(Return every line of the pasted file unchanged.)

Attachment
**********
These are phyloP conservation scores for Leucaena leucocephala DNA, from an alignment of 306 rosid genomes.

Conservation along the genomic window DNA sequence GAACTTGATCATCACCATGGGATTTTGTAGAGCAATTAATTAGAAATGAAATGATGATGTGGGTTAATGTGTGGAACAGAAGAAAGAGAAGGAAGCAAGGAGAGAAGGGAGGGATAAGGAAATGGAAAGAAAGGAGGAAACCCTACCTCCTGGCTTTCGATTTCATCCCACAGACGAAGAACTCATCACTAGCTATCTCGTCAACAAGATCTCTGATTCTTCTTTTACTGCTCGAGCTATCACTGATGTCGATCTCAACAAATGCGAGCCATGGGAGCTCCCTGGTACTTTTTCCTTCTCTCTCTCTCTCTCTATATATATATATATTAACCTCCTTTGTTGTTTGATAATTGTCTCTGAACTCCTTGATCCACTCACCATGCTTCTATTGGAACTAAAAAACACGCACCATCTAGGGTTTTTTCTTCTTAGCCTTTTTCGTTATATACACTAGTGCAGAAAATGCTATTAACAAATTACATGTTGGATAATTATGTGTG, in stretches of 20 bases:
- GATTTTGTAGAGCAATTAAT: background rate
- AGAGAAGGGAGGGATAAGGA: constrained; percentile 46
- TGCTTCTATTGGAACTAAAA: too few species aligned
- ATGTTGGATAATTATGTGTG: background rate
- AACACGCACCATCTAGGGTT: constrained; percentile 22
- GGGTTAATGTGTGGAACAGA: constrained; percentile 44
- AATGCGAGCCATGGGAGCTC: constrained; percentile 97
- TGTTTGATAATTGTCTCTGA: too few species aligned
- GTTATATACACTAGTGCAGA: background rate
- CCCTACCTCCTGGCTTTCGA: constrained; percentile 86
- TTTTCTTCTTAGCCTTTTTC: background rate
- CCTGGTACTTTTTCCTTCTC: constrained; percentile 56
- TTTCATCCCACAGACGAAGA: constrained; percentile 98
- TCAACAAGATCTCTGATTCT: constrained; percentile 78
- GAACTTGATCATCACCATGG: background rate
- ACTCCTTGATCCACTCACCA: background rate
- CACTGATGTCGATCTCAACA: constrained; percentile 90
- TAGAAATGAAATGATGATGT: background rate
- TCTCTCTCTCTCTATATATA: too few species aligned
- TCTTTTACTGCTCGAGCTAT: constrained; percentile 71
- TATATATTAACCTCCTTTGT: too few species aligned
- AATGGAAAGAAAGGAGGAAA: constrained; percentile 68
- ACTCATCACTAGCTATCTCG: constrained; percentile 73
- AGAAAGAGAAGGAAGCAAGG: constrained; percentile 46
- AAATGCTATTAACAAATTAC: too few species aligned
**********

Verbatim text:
These are phyloP conservation scores for Leucaena leucocephala DNA, from an alignment of 306 rosid genomes.

Conservation along the genomic window DNA sequence GAACTTGATCATCACCATGGGATTTTGTAGAGCAATTAATTAGAAATGAAATGATGATGTGGGTTAATGTGTGGAACAGAAGAAAGAGAAGGAAGCAAGGAGAGAAGGGAGGGATAAGGAAATGGAAAGAAAGGAGGAAACCCTACCTCCTGGCTTTCGATTTCATCCCACAGACGAAGAACTCATCACTAGCTATCTCGTCAACAAGATCTCTGATTCTTCTTTTACTGCTCGAGCTATCACTGATGTCGATCTCAACAAATGCGAGCCATGGGAGCTCCCTGGTACTTTTTCCTTCTCTCTCTCTCTCTCTATATATATATATATTAACCTCCTTTGTTGTTTGATAATTGTCTCTGAACTCCTTGATCCACTCACCATGCTTCTATTGGAACTAAAAAACACGCACCATCTAGGGTTTTTTCTTCTTAGCCTTTTTCGTTATATACACTAGTGCAGAAAATGCTATTAACAAATTACATGTTGGATAATTATGTGTG, in stretches of 20 bases:
- GATTTTGTAGAGCAATTAAT: background rate
- AGAGAAGGGAGGGATAAGGA: constrained; percentile 46
- TGCTTCTATTGGAACTAAAA: too few species aligned
- ATGTTGGATAATTATGTGTG: background rate
- AACACGCACCATCTAGGGTT: constrained; percentile 22
- GGGTTAATGTGTGGAACAGA: constrained; percentile 44
- AATGCGAGCCATGGGAGCTC: constrained; percentile 97
- TGTTTGATAATTGTCTCTGA: too few species aligned
- GTTATATACACTAGTGCAGA: background rate
- CCCTACCTCCTGGCTTTCGA: constrained; percentile 86
- TTTTCTTCTTAGCCTTTTTC: background rate
- CCTGGTACTTTTTCCTTCTC: constrained; percentile 56
- TTTCATCCCACAGACGAAGA: constrained; percentile 98
- TCAACAAGATCTCTGATTCT: constrained; percentile 78
- GAACTTGATCATCACCATGG: background rate
- ACTCCTTGATCCACTCACCA: background rate
- CACTGATGTCGATCTCAACA: constrained; percentile 90
- TAGAAATGAAATGATGATGT: background rate
- TCTCTCTCTCTCTATATATA: too few species aligned
- TCTTTTACTGCTCGAGCTAT: constrained; percentile 71
- TATATATTAACCTCCTTTGT: too few species aligned
- AATGGAAAGAAAGGAGGAAA: constrained; percentile 68
- ACTCATCACTAGCTATCTCG: constrained; percentile 73
- AGAAAGAGAAGGAAGCAAGG: constrained; percentile 46
- AAATGCTATTAACAAATTAC: too few species aligned